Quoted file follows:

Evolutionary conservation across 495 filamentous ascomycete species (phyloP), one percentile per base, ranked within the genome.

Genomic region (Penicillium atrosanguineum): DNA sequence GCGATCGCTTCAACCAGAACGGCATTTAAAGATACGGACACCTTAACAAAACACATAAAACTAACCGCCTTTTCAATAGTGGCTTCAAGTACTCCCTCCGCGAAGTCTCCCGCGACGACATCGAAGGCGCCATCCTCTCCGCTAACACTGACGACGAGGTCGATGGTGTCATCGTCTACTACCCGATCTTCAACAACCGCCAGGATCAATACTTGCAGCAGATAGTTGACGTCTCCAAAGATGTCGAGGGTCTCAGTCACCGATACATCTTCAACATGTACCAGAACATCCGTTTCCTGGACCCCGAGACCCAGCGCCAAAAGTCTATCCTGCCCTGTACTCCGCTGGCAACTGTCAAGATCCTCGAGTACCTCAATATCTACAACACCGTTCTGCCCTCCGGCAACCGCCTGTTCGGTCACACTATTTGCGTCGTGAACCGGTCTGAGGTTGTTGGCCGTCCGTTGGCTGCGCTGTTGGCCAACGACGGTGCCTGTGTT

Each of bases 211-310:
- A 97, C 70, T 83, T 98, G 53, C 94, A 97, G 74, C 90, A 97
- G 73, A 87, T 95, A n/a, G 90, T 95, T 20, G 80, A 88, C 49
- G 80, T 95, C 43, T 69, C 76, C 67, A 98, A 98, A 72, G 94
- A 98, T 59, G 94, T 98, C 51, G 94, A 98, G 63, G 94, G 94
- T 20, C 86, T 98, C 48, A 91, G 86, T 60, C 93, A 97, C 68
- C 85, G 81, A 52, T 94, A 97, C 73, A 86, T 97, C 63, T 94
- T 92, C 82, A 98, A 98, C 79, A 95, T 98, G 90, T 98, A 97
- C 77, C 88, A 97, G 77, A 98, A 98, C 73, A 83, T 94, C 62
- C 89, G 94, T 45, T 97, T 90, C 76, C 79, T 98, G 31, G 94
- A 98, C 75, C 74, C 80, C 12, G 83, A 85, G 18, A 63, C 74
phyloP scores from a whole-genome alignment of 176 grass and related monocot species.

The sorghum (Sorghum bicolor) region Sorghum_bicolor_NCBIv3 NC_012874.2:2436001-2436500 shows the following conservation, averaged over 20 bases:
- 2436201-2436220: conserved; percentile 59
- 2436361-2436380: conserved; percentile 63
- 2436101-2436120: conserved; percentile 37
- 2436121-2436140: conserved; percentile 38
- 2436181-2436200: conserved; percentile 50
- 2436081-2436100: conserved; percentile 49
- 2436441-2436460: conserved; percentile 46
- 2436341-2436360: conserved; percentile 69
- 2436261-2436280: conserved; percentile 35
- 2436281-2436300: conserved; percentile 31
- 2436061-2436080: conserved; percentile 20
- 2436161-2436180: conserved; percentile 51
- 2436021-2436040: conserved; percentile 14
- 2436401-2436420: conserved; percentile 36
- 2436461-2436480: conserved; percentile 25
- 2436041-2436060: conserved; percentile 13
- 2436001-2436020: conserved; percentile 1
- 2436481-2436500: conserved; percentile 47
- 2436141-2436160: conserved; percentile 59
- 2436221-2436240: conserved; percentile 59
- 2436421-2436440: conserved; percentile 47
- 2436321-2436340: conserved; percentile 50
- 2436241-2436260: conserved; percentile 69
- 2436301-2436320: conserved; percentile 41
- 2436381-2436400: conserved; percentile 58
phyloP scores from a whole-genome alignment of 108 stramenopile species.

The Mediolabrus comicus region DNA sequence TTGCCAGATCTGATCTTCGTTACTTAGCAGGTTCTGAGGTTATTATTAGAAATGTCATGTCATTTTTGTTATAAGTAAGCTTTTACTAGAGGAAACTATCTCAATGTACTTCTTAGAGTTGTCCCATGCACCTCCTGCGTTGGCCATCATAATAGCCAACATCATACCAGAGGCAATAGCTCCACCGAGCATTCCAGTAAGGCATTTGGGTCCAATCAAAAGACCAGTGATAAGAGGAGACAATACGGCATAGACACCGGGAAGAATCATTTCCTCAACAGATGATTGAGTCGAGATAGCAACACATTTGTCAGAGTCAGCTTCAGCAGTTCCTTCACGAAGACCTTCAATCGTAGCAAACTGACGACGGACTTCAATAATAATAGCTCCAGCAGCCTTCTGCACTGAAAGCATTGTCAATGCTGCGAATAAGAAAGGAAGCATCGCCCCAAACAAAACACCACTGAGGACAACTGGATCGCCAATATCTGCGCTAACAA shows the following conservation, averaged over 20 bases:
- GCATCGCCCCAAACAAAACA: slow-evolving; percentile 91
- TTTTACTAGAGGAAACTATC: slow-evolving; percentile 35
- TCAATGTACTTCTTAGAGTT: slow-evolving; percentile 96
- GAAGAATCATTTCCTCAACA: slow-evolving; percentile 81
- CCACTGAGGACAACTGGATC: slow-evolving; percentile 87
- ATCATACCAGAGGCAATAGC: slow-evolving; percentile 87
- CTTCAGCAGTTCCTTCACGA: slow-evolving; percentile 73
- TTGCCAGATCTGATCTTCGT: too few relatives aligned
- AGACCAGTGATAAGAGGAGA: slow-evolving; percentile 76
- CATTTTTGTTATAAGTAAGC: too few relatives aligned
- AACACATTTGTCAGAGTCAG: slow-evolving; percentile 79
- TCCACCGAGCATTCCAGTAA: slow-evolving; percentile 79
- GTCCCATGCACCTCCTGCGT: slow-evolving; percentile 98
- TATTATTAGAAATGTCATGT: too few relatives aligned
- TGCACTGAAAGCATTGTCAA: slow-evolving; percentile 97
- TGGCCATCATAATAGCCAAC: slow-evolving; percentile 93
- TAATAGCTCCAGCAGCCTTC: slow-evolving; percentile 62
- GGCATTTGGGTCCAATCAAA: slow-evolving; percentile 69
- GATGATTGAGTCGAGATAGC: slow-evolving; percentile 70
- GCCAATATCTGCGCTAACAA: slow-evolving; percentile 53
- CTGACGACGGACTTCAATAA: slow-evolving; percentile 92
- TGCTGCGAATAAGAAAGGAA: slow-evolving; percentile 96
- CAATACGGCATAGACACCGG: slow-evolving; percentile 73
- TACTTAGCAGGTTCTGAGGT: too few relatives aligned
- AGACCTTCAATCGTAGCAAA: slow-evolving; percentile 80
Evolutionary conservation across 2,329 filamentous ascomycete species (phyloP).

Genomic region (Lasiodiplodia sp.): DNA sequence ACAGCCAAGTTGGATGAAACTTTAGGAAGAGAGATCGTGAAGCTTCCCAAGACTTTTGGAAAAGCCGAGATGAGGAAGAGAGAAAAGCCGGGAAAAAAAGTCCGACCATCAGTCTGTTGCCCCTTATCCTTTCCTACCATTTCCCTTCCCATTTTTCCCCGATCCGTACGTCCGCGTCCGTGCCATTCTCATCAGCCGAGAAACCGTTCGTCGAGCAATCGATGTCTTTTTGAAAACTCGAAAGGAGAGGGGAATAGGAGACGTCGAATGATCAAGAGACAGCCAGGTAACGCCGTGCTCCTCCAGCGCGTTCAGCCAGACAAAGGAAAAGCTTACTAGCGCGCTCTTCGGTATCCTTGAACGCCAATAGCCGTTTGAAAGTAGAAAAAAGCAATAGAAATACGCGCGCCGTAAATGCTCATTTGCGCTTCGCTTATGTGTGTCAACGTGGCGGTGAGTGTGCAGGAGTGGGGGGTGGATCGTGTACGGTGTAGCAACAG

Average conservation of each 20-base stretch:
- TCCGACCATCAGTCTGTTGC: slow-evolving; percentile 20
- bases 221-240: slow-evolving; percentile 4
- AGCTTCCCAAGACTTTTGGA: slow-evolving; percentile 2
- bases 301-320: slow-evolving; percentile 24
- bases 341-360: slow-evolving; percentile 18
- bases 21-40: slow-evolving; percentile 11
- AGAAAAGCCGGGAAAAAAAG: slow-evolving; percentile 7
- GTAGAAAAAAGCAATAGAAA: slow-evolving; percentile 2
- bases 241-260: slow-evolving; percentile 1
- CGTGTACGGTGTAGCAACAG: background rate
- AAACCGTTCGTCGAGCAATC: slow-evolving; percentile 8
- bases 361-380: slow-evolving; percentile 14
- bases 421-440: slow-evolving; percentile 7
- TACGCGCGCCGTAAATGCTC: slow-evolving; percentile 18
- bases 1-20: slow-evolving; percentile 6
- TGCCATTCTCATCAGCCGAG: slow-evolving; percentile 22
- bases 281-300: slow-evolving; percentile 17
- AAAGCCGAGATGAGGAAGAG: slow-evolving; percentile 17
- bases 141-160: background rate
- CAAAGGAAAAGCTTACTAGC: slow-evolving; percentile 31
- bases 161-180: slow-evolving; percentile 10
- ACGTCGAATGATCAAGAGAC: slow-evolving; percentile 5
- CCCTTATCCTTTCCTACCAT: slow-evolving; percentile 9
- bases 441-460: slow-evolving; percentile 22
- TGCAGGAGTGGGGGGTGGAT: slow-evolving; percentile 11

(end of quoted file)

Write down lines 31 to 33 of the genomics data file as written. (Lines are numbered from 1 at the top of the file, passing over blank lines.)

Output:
- 2436041-2436060: conserved; percentile 13
- 2436001-2436020: conserved; percentile 1
- 2436481-2436500: conserved; percentile 47